The three tracks on the B-side basically constitute an extended love letter to The Human League, but whereas their best known stuff in this retro-futuristic vein always sounded a little twee to us (whether deliberately or not), these lesser-spotted examples are tough-minded, dead-eyed and ultra-addictive - check the RUDE arpeggiated bassline and clipped drums of 'Diagram V', or the metronomic, none-more-EURO-sounding robo-trancer 'XXIII' which feels like the true missing link between the bedroom-bound '80s minimal wave and the seamy dancefloor ecstasies of Nag Nag Nag etc circa 2001.

So f*****g good. With sweet picture sleeve depicting the boys in all their pouty android glory. 

DIE ORAKEL |12" | £11.99

Ever get the feeling that “WORDS R INERT”?!!!??? Yeah, us TOO…language sure can be a blunt and clumsy tool for expressing THE INARTICULATE SPEECH OF THE HEART. It fails me every time someone asks “How are you?” and it certainly fails me NOW when I try to explain why Upsammy’s carefully crafted, bass-reinforced updates of (COUGH) intelligent ‘90s techno a la Black Dog/Redcell/Ross 154 style offer so much more than pastiche. But they really DO. Her ‘Another Place’ 12” on Nous’flaer was deservedly rated, and this 12” (titled, yes, Words R Inert) will certainly add to the little cult forming around her - although the vibe here is a little bleepier and bleaker, a little less lush and psy-fi melancholic, than on that previous record - culminating in the infeasibly RUDE, vacuum-packed, livin’-astro electro SPLACK of the title track. Recommended!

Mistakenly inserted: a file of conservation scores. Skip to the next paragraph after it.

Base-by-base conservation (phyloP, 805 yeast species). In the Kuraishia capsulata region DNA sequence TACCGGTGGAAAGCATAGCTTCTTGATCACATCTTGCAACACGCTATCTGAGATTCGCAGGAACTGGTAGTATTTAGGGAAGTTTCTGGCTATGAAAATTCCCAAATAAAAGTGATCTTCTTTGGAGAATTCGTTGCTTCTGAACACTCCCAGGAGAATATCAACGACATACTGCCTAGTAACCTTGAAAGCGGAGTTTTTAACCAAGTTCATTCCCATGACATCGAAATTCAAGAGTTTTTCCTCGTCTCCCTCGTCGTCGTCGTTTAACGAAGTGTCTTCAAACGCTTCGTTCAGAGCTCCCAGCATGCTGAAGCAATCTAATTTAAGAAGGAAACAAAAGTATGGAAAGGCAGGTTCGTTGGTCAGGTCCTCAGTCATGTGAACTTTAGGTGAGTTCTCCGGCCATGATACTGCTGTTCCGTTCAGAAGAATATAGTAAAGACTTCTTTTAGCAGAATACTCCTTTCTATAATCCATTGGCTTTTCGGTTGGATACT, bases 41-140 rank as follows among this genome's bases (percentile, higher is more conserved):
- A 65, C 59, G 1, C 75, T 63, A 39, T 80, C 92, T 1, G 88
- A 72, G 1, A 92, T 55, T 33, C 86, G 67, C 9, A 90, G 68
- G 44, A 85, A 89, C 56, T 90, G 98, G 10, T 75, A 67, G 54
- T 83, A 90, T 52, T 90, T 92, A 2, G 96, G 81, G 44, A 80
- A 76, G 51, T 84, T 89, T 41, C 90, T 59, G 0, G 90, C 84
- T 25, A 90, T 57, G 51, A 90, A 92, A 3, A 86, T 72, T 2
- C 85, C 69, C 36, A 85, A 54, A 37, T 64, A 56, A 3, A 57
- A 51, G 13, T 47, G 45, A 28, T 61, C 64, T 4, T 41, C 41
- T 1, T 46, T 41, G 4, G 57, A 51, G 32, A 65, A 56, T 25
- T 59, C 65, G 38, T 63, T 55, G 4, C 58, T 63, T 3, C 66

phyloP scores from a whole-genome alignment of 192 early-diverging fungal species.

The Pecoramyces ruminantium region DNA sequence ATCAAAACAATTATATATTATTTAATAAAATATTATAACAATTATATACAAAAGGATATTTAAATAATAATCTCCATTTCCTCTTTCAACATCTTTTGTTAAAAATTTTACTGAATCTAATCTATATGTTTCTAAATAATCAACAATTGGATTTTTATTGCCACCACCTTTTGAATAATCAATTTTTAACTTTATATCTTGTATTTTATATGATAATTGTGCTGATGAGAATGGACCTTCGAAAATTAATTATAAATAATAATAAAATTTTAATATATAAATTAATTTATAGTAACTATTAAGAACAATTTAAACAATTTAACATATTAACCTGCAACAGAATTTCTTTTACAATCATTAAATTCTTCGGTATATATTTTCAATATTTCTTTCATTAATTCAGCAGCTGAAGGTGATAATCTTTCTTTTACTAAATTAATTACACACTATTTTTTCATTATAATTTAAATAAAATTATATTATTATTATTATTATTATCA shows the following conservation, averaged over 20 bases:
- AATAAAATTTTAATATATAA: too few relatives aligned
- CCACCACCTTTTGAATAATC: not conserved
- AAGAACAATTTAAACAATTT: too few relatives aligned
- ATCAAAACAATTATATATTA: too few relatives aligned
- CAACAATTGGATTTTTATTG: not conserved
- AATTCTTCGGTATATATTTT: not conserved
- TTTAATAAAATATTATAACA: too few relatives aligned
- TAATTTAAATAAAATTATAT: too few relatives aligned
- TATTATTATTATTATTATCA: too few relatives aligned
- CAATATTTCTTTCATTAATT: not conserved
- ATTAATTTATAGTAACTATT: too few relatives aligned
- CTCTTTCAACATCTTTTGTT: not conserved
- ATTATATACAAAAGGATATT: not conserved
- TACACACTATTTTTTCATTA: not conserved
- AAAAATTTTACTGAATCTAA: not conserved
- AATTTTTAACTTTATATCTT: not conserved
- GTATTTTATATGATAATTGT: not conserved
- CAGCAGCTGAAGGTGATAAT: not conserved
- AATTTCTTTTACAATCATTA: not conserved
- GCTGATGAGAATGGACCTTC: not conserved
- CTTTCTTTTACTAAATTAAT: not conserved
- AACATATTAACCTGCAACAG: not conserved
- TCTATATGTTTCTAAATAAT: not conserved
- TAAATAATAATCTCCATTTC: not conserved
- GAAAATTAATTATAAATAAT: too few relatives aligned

MANA | 12” | £15.99

**Re-press!** Accompanying the amazing, T++/DJ Scud-esque Diptera platter that Mana put out last week, a re-press of the MYSTERIOUS De Leon collective’s self-titled LP presenting “gamelan and capoeira in dub”. It’s a subtle one, this, so much so that you could easily overlook it - but trust us (who us?) when we say it’s one of 2018’s very best and you will regret not picking it up when you had the chance. Go! 

PAL SL | 12” | £8.99

**Re-press!** Reissue of a sought-after minimal house landmark from 1998. Way ahead of its time when first released on Baby Ford's Pal Sl imprint, Iso Grifo's slender, skippy but reliably serpentine steppers sound all the more visionary seventeen years on, especially in light of all that they helped spawn. Back then, Thomas Frantzmann was at a newly emerging vanguard of European producers bringing a supple, sensuous quality - and a palpable three-dimensionality - to minimal that had previously been lacking, while also intensifying its most zoned, trippy and alienated characteristics - a high-wire act that would later define Perlon's best releases too, but can be experienced here in its purest and most exhilarating form. The title track and the more linear 'Lava' are essential, but 'Round', impossibly louche yet deadly precise (gd mnml in a ntshll), is the unmistakeable highlight: broken drum programming that seems to mutate bar by bar without ever dropping a stitch, mischievous pop-concrète sampling that ear-kisses and unsettles in equal measure, and the whole thing swelling to a dub-deranged, space-time-distorting climax as pressurised and involving as anything you've ever heard in a club. Think I just came up on a pill I took in 2002. Listen loud, and file alongside peak Herbert, Studio 1, Brinkmann. What a 12".